John Ransom

Newt Gingrich made headlines in October because he suggested that Barney Frank and Chris Dodd should go to jail for authoring the so-called Dodd-Frank banking reforms. Taken together the “landmark” reforms look a lot like an Obama speech: very wordy, very partisan, but full of inaction, cross-purposes and the typical liberal confusion about economics, society and man.

The legislation crafted by Dodd and Frank has reformed none of the systemic failures in our banking system, but it sure has made it harder for banks to loan money, or for you and me to buy a house.

Much of the failure of the housing sector to recover since 2008 can be laid at the feet of the misshapen and misanthropic Dodd-Frank reforms. And much of the failure of the economy in general to recover since 2008 can be laid at the feet of the failure of the housing sector to recover.  

Loaning money was not a problem when Dodd and Frank both were getting favors from the industries they regulate. Dodd got a VIP loan from one of the most reckless sub-prime lenders, Countrywide; and Frank got his live-in lover- boyfriend, husband, wife, whatever- a job at Fannie Mae, the largest of the government mortgage mills- and Frank went on to staunchly defend Fannie as safe and sound in the run-up to the mortgage meltdown.

So naturally when Congress was looking for a pair of geniuses to fix the banking sector, Dodd and Frank had comedic resumes that stood out. It’s the way Congress has always done business.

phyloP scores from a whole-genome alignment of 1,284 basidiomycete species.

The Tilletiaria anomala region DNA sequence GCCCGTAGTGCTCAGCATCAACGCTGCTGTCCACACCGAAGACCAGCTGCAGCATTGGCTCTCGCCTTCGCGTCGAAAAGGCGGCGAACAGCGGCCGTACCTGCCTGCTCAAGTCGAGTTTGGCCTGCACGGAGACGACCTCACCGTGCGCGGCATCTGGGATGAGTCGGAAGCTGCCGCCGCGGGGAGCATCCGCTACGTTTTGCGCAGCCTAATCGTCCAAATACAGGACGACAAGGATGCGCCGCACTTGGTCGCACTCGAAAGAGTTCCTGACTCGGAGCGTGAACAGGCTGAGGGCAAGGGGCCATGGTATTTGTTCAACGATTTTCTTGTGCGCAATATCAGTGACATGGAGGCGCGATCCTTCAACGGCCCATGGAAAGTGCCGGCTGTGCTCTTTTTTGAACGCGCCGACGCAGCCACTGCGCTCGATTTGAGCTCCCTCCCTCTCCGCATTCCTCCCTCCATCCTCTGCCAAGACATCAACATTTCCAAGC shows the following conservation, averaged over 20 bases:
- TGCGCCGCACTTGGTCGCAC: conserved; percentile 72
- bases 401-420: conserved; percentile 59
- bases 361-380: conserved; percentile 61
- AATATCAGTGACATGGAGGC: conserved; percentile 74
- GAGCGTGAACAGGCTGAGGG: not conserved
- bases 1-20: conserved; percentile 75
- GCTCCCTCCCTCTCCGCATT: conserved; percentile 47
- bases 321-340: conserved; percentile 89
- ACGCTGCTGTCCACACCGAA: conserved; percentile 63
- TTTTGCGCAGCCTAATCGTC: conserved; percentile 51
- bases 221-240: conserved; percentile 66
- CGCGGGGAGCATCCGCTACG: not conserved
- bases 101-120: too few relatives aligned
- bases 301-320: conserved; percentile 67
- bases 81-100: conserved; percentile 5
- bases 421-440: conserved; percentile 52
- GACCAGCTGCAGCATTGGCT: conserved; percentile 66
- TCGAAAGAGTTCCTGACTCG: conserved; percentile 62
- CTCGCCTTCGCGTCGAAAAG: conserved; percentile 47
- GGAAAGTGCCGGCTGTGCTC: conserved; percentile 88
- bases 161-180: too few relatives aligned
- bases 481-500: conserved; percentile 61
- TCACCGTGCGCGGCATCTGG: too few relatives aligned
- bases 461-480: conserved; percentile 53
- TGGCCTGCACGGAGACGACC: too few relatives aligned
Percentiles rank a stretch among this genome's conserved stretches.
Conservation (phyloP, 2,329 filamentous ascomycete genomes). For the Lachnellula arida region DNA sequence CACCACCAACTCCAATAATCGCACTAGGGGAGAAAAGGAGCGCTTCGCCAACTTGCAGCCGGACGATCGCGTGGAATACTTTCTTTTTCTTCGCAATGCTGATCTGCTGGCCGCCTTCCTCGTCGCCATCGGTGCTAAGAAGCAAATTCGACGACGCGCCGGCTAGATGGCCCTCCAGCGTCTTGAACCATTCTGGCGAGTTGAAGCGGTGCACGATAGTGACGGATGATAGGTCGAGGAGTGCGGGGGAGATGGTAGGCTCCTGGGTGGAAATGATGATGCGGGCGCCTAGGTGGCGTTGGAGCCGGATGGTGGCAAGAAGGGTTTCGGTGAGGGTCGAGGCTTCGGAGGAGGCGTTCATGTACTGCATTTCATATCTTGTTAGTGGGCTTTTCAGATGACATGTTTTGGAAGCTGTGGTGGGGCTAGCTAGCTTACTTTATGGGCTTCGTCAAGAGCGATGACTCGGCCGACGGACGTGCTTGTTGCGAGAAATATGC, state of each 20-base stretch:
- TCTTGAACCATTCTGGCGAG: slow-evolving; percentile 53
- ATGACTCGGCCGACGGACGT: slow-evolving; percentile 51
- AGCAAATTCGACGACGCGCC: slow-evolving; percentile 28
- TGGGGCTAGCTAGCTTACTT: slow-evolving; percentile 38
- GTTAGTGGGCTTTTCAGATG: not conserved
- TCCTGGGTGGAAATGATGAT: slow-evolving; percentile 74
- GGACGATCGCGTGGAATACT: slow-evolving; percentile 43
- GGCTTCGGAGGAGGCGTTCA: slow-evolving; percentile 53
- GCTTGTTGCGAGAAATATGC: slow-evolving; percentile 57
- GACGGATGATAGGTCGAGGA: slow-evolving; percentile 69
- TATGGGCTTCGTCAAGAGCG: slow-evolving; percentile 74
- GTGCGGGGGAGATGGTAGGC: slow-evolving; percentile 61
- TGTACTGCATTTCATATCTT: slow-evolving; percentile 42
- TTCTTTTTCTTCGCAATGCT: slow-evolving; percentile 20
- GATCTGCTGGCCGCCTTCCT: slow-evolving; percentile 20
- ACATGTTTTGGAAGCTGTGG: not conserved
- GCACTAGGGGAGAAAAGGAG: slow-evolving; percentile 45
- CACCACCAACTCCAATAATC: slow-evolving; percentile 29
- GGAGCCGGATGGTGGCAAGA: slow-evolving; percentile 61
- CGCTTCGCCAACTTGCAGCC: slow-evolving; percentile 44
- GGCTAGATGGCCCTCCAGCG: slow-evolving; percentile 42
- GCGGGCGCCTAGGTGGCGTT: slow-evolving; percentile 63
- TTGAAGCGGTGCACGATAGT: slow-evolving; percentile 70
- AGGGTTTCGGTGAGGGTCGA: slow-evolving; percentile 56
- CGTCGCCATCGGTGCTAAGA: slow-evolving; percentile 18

"All being corrupt together," wrote E.L. Godkin, of Congress in 1873, "what is the use of investigating each other?" Godkin made a name as a muckraker and a reforming journalist who helped found the periodic magazine The Nation. Note that Godkin was a fierce critic of socialism.         

But of course Frank and Dodd’s chances of seeing a jail cell are not just remote; the chances are nonexistent mostly because they would be judged by others who share the same ethical lapses that Dodd and Frank do.

You are either part of the club or not.

And it’s gotten to the point that we are just not even surprised anymore at the depth of depravity of our political class.

John Ransom

John Ransom’s writings on politics and finance have appeared in the Los Angeles Business Journal, the Colorado Statesman, Pajamas Media and Registered Rep Magazine amongst others. Until 9/11, Ransom worked primarily in finance as an investment executive for NYSE member firm Raymond James and Associates, JW Charles and as a new business development executive at Mutual Service Corporation. He lives in San Diego. You can follow him on twitter @bamransom.